Wind turbines are fantastic devices for securing the future of our planet. Using natural wind to convert kinetic energy into electric power involves the burning of no limited resources, release of toxic gases into the atmosphere or environmental damage in the acquisition of electricity.
From early wooden windmills used to grind grain, wind turbines have developed into tall metallic structures that now contribute energy towards domestic power supplies. They may look relatively simple beasts but there is plenty of work that goes into creating a wind turbine.
As fairly thin structures that are exposed to plenty of wind at the top, wind turbines need to be solidly secured. Usually a tubular steel or concrete foundation is laid down for this. If the turbine is part of a wind farm then underground cables will be installed to connect to each other and the control centre. This centre monitors and controls the electricity produced.
The cylindrical steel tower can vary in height depending on where the wind turbine is being erected. Normally they will stand anywhere between 25 and 75 metres tall. The components that make up the tower are assembled onsite with it laid horizontal and its security tested. Next a crane lifts the tower up vertical and into place before all the bolts are tightened and a final stability test is carried out.
The technical part of a wind turbine, the nacelle holds all the vital machinery elements for the turbine to work. Located behind the rotor blades it houses the gearbox, generator, coupling and brake and yaw mechanism. These components will all have been manufactured and assembled offsite but are mounted onto a base frame and bolted on top of the tower.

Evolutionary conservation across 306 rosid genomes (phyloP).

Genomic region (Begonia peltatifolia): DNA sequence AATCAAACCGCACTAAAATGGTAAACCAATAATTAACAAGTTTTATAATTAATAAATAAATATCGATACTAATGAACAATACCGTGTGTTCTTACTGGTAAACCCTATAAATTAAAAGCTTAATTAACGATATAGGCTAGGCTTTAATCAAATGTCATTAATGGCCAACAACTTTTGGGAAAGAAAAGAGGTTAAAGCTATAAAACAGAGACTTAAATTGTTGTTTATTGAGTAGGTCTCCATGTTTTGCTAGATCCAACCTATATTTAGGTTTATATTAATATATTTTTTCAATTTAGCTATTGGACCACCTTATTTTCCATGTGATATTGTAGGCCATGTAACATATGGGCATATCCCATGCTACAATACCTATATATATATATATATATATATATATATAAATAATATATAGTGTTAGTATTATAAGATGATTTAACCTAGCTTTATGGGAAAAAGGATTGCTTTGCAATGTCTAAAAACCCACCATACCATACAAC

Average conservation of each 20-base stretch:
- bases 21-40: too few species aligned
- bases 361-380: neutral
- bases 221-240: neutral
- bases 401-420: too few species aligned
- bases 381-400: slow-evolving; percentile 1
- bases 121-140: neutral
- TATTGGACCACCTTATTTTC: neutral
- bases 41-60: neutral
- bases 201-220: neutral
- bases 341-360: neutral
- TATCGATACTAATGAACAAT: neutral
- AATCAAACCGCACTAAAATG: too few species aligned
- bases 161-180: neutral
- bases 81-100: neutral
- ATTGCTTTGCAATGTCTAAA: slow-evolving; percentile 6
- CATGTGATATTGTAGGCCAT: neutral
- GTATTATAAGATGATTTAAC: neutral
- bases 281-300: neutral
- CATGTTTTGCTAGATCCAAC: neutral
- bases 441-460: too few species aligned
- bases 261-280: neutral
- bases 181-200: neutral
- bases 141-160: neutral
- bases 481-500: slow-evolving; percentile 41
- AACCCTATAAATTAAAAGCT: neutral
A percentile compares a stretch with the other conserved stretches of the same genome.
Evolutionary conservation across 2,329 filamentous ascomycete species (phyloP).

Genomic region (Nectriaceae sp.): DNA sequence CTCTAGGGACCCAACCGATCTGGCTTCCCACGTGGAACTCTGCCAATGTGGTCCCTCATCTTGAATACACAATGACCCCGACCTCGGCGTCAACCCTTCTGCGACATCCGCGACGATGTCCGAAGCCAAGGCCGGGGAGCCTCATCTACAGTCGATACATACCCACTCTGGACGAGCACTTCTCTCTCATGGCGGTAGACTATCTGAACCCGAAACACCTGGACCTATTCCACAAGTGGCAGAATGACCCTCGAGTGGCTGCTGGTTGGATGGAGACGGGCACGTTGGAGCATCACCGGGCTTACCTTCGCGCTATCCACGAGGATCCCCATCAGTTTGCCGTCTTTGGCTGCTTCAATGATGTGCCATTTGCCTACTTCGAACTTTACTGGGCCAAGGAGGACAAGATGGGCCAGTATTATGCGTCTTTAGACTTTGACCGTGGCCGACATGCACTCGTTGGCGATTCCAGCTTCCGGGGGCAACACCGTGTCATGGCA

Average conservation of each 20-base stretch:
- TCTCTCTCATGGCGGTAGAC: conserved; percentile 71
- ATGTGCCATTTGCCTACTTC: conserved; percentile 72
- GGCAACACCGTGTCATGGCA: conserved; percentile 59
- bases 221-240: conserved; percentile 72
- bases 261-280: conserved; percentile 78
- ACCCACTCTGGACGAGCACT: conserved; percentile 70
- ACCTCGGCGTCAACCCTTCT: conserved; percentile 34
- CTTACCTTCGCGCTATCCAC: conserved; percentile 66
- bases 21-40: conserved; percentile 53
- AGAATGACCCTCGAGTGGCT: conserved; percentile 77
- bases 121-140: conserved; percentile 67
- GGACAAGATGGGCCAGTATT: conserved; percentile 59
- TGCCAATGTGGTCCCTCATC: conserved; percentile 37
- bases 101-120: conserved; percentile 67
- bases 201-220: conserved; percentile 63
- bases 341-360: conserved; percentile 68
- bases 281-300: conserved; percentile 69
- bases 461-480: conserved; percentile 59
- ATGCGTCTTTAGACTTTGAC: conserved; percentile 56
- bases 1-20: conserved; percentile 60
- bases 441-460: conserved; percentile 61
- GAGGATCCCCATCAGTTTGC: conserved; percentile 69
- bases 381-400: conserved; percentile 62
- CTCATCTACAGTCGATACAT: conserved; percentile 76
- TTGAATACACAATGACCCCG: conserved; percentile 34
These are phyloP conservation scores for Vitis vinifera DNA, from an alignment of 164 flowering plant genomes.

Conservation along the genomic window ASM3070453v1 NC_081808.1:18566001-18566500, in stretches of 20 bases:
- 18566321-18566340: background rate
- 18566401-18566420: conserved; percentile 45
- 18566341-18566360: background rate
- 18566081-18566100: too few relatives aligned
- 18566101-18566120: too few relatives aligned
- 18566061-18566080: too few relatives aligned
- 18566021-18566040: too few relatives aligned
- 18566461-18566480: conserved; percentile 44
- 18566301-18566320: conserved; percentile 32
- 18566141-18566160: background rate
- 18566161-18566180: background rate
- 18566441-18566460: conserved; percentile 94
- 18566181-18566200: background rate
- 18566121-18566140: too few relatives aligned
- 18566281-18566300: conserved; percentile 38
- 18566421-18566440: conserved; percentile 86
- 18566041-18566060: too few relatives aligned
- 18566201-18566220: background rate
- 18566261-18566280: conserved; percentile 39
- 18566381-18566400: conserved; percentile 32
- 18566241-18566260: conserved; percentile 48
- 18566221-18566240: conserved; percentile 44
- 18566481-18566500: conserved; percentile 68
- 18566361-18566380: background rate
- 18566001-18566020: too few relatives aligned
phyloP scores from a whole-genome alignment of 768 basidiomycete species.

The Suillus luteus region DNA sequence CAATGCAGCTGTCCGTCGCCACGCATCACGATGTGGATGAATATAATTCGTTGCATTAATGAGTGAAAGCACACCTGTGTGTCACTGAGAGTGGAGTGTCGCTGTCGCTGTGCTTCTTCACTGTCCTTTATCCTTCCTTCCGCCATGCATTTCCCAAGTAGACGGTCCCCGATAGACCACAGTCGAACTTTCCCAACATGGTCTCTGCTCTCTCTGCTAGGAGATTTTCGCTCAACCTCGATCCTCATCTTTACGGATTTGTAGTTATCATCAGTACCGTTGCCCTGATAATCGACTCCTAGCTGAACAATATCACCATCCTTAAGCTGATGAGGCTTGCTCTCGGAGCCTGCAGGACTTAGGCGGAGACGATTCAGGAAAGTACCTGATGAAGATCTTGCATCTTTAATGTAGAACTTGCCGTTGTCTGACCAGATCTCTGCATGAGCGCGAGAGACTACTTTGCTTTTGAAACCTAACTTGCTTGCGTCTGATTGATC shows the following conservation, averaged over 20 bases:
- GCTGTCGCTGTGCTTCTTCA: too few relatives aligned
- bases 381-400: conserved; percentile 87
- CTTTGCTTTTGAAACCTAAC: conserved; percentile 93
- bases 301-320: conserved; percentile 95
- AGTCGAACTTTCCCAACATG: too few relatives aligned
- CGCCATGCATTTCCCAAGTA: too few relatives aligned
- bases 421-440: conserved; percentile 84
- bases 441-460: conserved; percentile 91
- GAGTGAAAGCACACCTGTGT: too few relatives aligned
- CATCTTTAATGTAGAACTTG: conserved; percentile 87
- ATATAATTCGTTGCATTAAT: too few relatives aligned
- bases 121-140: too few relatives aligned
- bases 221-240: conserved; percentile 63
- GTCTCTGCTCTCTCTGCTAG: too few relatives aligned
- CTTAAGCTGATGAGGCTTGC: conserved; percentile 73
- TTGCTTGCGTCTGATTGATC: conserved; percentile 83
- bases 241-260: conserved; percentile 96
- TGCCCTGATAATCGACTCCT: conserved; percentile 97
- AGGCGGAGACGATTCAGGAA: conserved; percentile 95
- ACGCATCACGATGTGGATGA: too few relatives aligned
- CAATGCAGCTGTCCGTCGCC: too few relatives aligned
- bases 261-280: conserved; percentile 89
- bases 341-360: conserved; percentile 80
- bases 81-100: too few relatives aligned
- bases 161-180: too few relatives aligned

The gearbox converts the rotor motion into the rotations per minute required by the generator, matching the slow-moving rotor with the much quicker generator. This can prove more of a strain in higher wind conditions. Certain wind turbines don’t require gearboxes as they use multi-pole ring generators instead. The yaw mechanism is what turns the turbine to face the wind direction.
Some wind turbines use aluminium blades but a lot more opt for fibreglass ones. A fibreglass-resin composite mixture is poured into a blade-shaped mould which is closed and left to dry. When dry it is cleaned, sanded down and painted.
Assembly is easier on the ground so often a few of the blades are attached to the nacelle before it is joined to the top of the tower, with the final blade bolted on when the nacelle is in place.
With all the major components in place the final safety checks are made and minor pieces installed. Lifting gear and fire extinguishing equipment as well as parts for recording the wind direction and cooling, heating and lighting protection are all left until the end.
It is a more complicated process than the early wooden windmills as much of the wind turbine is crafted offsite, but the rewards are far greater for clean energy.
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